Is the question, "What is a good head unit?"
No, not really the question. Sorry my question is so long, but the question for you really, is would you still love the head unit that you are using if you had to use it the way I have to. Meaning every time I turn on the stereo, it behaves as if it was turned on for the very first time because I disconnect power to it every time I shut off the car. Some devices require more set-up to be useful, which would ordinarily not be an issue for people that leave their battery hooked up...
d
 

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If I were you, I might be looking for a system that has some kind of battery backup capability.

You might try asking the folks at Crutchfield, they know quite a bit about this stuff.
 

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Discussion Starter #6
If I were you, I might be looking for a system that has some kind of battery backup capability.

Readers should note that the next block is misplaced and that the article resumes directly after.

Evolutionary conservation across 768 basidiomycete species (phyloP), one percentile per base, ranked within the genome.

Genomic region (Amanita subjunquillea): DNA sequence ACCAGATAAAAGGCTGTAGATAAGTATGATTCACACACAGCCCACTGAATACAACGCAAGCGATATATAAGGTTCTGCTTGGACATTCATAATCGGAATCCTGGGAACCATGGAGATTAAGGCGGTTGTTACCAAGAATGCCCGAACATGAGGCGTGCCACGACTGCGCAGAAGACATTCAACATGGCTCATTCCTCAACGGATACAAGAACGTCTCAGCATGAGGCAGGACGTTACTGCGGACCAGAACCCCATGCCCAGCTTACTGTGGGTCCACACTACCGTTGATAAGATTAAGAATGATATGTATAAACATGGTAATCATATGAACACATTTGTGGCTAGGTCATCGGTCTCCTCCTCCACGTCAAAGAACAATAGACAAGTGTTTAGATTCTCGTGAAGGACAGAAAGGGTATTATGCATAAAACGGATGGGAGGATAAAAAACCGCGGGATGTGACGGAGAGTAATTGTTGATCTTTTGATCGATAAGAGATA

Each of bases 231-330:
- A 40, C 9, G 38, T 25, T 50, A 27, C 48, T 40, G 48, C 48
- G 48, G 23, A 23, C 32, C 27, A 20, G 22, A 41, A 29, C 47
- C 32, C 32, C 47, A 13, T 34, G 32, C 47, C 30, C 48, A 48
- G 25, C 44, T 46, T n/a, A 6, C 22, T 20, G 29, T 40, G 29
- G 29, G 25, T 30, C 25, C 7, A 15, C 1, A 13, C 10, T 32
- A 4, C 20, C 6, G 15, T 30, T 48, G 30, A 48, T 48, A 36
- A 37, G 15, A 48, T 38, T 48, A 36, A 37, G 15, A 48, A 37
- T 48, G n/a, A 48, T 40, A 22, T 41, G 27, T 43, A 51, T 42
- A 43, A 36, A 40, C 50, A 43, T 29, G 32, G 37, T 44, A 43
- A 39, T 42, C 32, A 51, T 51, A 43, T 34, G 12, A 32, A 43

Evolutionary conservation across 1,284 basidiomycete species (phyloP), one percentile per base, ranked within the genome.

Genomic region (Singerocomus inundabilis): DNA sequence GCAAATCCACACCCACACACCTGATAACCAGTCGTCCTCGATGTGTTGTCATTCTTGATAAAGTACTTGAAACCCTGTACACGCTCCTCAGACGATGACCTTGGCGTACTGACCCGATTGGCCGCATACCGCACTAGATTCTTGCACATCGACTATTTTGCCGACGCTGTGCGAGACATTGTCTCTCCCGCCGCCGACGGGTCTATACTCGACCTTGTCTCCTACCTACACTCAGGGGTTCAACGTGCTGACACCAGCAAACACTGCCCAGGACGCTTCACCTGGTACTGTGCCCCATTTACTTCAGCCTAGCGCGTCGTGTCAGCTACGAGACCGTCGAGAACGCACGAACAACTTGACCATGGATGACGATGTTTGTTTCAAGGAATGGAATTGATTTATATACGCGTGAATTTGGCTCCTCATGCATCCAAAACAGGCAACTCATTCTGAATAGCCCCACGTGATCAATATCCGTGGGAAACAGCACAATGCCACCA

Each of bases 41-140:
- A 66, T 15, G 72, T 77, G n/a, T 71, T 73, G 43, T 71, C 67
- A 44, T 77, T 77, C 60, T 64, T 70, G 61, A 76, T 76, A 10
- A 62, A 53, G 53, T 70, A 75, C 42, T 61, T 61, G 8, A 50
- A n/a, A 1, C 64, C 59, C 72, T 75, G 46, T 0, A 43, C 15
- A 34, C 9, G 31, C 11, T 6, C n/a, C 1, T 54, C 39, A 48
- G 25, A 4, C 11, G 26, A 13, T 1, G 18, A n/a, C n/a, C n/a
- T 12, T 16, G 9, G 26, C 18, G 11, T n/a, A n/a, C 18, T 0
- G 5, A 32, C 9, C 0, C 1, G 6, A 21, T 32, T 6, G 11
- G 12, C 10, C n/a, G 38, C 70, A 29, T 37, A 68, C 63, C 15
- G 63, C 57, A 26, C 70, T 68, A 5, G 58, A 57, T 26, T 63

You might try asking the folks at Crutchfield, they know quite a bit about this stuff.
I'm not sure that exists anymore. It did when stereos were 'pull outs' and the whole thing came off the power, but now with detachable faceplates they expect a constant power supply, and are justified in expecting one really..

I will try crutchfield though..
 

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Discussion Starter #7
talked to crutchfield. He said no unit will retain presets if not connected to continuous power supply. He also said no unit will allow me to use my ipod without first going through some 'setup' procedures, which will of course be lost every time I park the car, and will be very annoying.


Does every one here with battery cutoff switches just use the stock stereo??
d
 

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what radio?
 

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Maybe a small auxiliary battery would work.
 

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Discussion Starter #10
Maybe a small auxiliary battery would work.
would be nice, but the alarm draws enough power even when not armed to drain the main battery, it would kill a small aux battery in no time.. It is possible to get into the wiring with diodes and such and make sure the aux battery powered the radio and only the radio, but I've never seen a wiring harness for the car and don't know how hard that would be..For that matter, I could just install a switch that killed power to the alarm only, and let the car battery power the radio like it is supposed to...